Volume 79, Number 35 | February 3 - 9, 2010
West and East Village, Chelsea, Soho, Noho, Little Italy, Chinatown and Lower East Side, Since 1933
In healthcare, time is muscle
By Yves Duroseau, MD and Christopher McCarthy, MD
Of all the worthy reasons that the Green-
wich Village community and New Yorkers at large have cited in pushing to save St. Vincent’s Hospital, a three-word phrase that doctors in the E.R. routinely employ could very well serve as the most compelling motive for keeping our doors open.
“Time is muscle.”
When a person has a heart attack, he or she immediately starts losing muscle in the heart and, as more time passes, the strength of the heart, and the ability for it to continue beating, diminishes.
Today, when New York City paramedics respond to a potential heart attack, they will quickly perform an EKG in the field. If there is a heart attack, they will immediately be routed to the nearest hospital with a capability to perform a catheterization 24/7.
When that patient is located in Greenwich Village, Chelsea, Hudson Yards, Tribeca or an assortment of other neighborhoods, he or she is more often than not routed to St. Vincent’s Hospital.
If there were no St. Vincent’s, that same heart attack sufferer would be sent to a hospital on either First Ave. or at W. 58th St.
Imagine that trip at 4:30 on a Friday afternoon during the summer.
Time is muscle.
While this bit of medical jargon is limited to heart attacks, the same principles apply with nearly all emergency medical conditions.
And considering the facts that 63,000 patients visited the St. Vincent’s emergency department last year; approximately 25 ambulances — and at times 50 — pull up to our doors every day; and that no fewer than a dozen patients who suffered cardiac arrest were brought back to life in the field and taken here to be stabilized last year alone — every second really does count.
When someone suffers a stroke, physicians can administer TPA — a clot-reducing drug — which can lessen the severity of the stroke. However, if that drug is administered more than three hours after the onset of a stroke, not only is it less effective, it can actually harm the patient.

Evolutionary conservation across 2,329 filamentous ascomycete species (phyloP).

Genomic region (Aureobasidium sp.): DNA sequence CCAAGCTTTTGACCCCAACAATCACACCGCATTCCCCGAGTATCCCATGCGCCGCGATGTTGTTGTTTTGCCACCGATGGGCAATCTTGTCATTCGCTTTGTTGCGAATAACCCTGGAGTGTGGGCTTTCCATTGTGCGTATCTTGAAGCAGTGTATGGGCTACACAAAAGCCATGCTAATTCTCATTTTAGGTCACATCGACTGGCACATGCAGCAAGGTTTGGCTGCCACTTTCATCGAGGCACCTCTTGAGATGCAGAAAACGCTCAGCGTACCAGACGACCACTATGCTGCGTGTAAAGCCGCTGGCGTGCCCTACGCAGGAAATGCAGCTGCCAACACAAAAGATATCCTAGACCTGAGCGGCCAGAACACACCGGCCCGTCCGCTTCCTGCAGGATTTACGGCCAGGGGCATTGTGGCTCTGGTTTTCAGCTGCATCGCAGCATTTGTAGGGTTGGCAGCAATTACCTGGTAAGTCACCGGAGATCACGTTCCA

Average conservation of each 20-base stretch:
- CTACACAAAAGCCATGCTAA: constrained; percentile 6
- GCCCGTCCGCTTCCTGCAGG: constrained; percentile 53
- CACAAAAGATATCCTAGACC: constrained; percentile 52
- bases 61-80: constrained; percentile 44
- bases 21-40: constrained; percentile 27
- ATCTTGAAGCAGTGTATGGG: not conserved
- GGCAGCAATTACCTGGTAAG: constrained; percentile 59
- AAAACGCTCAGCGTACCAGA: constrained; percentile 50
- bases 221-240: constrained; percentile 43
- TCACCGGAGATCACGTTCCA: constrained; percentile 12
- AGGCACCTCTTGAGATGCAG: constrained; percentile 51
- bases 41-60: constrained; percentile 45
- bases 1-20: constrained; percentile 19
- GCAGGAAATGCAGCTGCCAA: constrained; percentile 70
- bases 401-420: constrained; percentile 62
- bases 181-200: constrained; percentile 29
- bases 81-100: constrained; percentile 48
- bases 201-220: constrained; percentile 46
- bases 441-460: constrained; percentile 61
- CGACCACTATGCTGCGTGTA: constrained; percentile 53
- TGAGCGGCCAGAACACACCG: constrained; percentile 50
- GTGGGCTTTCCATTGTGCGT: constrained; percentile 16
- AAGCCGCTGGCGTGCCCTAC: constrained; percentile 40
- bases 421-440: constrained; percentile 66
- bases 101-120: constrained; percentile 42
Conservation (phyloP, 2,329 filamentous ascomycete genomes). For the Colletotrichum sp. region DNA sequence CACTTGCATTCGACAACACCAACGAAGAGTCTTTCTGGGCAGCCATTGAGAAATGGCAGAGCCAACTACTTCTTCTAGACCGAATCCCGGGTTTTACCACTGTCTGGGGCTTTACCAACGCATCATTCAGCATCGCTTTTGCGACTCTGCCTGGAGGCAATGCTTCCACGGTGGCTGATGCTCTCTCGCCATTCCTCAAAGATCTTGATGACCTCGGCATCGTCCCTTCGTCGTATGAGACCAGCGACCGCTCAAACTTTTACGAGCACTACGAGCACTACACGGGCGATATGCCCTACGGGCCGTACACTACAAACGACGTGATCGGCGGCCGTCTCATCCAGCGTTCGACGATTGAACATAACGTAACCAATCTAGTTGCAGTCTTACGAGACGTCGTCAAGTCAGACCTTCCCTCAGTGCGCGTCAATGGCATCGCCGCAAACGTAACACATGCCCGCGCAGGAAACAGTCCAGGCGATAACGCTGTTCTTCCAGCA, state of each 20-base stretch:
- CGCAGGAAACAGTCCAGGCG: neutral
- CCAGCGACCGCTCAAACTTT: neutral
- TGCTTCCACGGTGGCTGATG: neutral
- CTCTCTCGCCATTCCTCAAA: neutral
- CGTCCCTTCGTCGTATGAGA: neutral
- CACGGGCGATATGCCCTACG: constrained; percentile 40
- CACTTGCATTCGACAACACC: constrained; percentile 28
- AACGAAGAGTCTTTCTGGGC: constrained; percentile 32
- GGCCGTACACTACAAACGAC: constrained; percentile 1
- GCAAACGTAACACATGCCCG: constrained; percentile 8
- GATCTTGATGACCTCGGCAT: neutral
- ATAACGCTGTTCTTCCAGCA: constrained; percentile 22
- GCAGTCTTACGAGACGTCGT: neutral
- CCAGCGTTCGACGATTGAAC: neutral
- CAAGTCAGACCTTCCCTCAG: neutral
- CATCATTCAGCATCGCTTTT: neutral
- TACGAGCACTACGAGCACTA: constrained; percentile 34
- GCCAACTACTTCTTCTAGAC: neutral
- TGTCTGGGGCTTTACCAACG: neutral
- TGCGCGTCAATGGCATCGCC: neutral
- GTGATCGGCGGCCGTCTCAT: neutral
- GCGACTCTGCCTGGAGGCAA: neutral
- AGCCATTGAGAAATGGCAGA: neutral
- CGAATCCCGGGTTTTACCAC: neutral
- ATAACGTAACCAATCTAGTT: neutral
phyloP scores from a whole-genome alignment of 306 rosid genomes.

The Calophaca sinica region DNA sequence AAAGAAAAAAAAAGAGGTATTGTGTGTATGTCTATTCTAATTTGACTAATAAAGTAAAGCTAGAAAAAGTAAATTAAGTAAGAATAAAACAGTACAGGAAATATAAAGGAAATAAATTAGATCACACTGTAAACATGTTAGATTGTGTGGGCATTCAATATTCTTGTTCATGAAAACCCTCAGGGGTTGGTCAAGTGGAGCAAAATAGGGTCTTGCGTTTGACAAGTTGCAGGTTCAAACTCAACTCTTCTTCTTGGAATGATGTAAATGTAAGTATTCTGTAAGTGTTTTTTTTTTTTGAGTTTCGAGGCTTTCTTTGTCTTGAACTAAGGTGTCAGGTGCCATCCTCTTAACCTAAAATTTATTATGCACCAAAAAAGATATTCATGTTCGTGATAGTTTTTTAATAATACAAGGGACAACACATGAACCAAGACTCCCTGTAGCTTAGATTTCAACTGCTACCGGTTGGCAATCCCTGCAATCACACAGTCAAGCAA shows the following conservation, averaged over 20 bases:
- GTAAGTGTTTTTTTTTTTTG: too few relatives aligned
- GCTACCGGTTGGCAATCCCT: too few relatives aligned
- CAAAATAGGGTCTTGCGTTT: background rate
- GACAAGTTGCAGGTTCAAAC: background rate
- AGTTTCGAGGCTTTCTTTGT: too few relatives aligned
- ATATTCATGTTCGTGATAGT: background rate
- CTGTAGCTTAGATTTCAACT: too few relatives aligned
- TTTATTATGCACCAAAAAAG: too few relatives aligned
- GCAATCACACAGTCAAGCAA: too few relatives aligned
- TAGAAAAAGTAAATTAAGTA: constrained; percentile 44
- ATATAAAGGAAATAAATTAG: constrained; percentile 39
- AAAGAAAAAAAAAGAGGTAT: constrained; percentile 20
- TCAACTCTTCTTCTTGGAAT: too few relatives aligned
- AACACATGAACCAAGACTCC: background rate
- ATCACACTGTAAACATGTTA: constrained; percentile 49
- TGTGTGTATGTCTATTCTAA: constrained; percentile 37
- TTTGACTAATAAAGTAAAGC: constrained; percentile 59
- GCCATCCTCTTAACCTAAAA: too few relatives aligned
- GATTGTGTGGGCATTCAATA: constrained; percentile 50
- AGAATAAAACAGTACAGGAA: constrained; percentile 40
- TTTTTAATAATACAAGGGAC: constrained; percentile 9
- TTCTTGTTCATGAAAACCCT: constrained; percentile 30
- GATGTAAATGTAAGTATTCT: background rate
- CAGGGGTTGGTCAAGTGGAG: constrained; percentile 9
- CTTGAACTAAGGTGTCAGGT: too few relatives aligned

The same “time is muscle” rule applies with any serious trauma. Car crashes, construction accidents, pedestrians being hit by trucks or automobiles; we see all of these major traumas most every day at St. Vincent’s, and all of these traumas can be better treated if they are dealt with rapidly.
And St. Vincent’s is the only regional trauma center on the West Side south of 114th St.
But if the clock stops ticking on St. Vincent’s, it won’t be just critical patients who suffer, either... .
Yes, other hospitals’ emergency departments — many of which are already overcapacity — would further swell; but those 63,000 diverted emergency room visits only tell half the story. St. Vincent’s also admitted 13,000 patients from the E.R. to its in-patient beds.
Shut down our E.R. and our in-patient services, and other hospitals’ facilities will bend to the point of breaking. We know this because we’ve experienced firsthand the consequences of other hospitals going on diversion.
The results are increased time to see an emergency physician, increased time for treatment and pain medication, long waits on uncomfortable stretchers for admission, loss of privacy and all the other problems that come with emergency department overcrowding.
And time is muscle.
Duroseau is medical director, Emergency Medicine, St. Vincent’s Hospital Manhattan; McCarthy is director, Pre-Hospital Care and Emergency Preparedness, St. Vincent’s Hospital Manhattan.